Adults of E. atala reared from wild larval stock collected in southeast Florida from several sites on private property in Palm Beach, Broward and Miami-Dade counties were housed in a 182 cm2 floor area flight cage (Greenhouse Castle Cage, LiveMonarch Foundation, Boca Raton, Florida) and allowed to oviposit freely on whole leaf fronds of their native host plant, coontie (Z. integrifolia). Coontie were maintained in a screenhouse located on the grounds of the Entomology and Nematology Department at the University of Florida (Gainesville, Florida) in ambient outdoor temperatures. Leaf fronds for ovipositing were collected and replaced in the cages daily. The flight cage for the adults was housed indoors in temperatures ranging from 24 to 26 °C, a relative humidity of 25 to 42% depending on season, and an approximately 8:16h L:D cycle that varied occasionally to 10:14 h L:D. Daylight lamps also were provided to encourage mating and ovipositing, programmed for cycles of 1 h on and 2 h off during the day. A fan, similarly programmed, helped project plant volatiles and mating signals between adults. See Koi and Daniels (2015) for further details on the rearing protocol.

Environmental chambers (Percival, Advanced Intellus, Environmental Controller, Perry, Iowa), housed at the United States Department of Agriculture (USDA) Agricultural Research Service (ARS) Invasive Plant Research laboratory in Gainesville, Florida (29.6513889°N, 82.3247222°W) were programmed to simulate south Florida seasonal variations in temperature, humidity, and daylight, based on mean values for 4 seasons obtained from archived weather data for southeast Miami for the years 2009 to 2011 (NOAA 2015). Chambers were set to characterize the seasons based on the first day of fall, winter, spring, and summer (Table 1). The winter chamber was re-programmed and used again for fall conditions the day after the winter experiments were completed.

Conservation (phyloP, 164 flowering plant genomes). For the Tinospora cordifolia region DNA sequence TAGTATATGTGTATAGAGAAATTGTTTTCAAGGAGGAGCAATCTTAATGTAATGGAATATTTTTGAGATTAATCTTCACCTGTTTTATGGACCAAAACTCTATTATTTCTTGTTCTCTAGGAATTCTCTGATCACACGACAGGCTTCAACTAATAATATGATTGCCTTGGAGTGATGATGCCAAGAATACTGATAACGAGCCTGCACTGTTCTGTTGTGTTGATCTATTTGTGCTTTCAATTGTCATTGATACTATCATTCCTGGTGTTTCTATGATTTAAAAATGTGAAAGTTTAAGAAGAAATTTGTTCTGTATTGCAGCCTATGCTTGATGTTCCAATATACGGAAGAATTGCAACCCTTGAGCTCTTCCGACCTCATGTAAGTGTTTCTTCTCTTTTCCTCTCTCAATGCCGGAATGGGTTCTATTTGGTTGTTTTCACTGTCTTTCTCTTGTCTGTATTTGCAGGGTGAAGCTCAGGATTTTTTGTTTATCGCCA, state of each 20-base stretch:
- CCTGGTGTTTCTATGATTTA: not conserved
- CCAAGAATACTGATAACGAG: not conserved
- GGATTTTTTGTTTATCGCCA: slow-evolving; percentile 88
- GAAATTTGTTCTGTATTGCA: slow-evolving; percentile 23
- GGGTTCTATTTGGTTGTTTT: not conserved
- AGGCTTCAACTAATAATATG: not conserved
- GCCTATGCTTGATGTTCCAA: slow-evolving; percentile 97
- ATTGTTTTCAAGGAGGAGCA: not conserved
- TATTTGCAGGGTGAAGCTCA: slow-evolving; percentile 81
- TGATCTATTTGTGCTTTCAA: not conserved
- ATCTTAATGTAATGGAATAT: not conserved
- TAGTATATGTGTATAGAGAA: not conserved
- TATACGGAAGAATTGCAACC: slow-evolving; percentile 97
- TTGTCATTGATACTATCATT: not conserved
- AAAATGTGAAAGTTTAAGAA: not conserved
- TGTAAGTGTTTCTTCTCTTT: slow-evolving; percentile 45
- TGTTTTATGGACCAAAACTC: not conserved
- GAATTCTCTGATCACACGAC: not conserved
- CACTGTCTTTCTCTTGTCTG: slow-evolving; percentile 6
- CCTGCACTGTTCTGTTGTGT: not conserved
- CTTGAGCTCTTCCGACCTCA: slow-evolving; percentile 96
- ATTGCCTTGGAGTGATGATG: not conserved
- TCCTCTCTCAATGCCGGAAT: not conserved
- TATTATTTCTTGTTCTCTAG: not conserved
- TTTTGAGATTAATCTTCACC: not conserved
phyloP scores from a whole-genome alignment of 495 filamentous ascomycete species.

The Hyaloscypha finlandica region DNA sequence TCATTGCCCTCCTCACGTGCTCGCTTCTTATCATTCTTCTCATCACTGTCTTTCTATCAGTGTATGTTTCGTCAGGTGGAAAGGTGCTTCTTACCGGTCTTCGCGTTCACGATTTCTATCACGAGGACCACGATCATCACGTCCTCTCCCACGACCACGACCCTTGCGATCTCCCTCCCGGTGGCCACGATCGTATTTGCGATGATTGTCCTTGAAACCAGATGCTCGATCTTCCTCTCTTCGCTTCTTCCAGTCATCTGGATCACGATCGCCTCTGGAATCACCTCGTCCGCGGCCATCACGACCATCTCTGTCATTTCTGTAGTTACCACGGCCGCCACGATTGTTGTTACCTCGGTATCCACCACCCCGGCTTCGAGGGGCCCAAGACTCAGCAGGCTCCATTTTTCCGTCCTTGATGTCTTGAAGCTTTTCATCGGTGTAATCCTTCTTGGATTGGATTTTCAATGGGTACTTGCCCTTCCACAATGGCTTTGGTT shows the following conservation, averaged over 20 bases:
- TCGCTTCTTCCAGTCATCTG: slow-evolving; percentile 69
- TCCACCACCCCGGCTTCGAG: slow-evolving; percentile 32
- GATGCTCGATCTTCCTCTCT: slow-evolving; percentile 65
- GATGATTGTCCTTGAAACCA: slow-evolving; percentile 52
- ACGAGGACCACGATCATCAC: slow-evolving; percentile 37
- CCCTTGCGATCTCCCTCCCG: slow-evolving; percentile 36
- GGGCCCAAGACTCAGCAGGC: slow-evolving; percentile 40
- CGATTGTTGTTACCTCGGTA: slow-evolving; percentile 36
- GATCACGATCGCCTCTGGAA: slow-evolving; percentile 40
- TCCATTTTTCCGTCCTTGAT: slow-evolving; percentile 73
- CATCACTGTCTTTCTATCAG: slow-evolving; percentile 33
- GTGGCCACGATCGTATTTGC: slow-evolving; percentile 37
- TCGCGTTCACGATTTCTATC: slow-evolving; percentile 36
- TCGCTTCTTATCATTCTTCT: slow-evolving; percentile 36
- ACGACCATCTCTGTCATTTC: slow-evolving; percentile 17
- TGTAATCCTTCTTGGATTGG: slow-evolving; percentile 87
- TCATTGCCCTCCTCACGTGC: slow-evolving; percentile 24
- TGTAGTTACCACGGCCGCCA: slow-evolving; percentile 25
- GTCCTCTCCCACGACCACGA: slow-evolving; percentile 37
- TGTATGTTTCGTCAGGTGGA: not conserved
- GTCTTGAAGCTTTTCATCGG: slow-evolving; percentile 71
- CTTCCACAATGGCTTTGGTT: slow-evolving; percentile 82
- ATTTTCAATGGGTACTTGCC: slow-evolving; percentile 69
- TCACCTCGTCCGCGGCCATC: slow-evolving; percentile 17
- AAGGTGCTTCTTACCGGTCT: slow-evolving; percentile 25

Twenty five to twenty eight eggs were haphazardly chosen from host leaves in the flight cage from free-flying females and were deposited inside each environmental chamber daily. Although ovipositing females were not identified individually, because of the egg-laying pattern, clusters of eggs used in the experiment were likely laid from the same female; however, it is unlikely that every batch of approximately 25 eggs collected daily was from the same female(s), as the flight cage contained between 50 to 100 adult females. Eggs were collected sequentially for 5 d for each chamber so that each chamber housed at least 25 newly laid eggs as biological replicates in 1 d increments. Leaflets from the host plant fronds containing 25 to 28 eggs were placed into a 9 cm plastic Petri dish lined with grade 1 filter paper (Whatman® International, Ltd., Filter Papers No. 1, GE Health Care Companies, Maidstone, United Kingdom) cut to size and moistened with deionized water. Petri dishes were sealed with cotton string until the larvae emerged in order to maintain humidity and prevent larvae from escaping. The Petri dishes were placed in the appropriate chamber within 30 min of collection. Each cohort of eggs was placed in a separate fabric cage measuring 30.5 cm2 (Castle Cage Size JUMBO, LiveMonarch Foundation, Boca Raton, Florida), so that each chamber contained 5 cages as technical replicates, totaling at least 125 individuals per chamber (Fig. 1).

Table 1.

Temperature, photoperiod, and relative humidity (RH) were programmed in Percival Environmental Chambers to simulate South Florida seasonal variations for rearing Eumaeus atala.


Broods were monitored every day from egg collection until adult emergence. Development stages were recorded and individuals were counted. Unhatched eggs were considered non-viable at 13 d postinstallation, based on prior hatch rates in the laboratory, and removed from the cohort.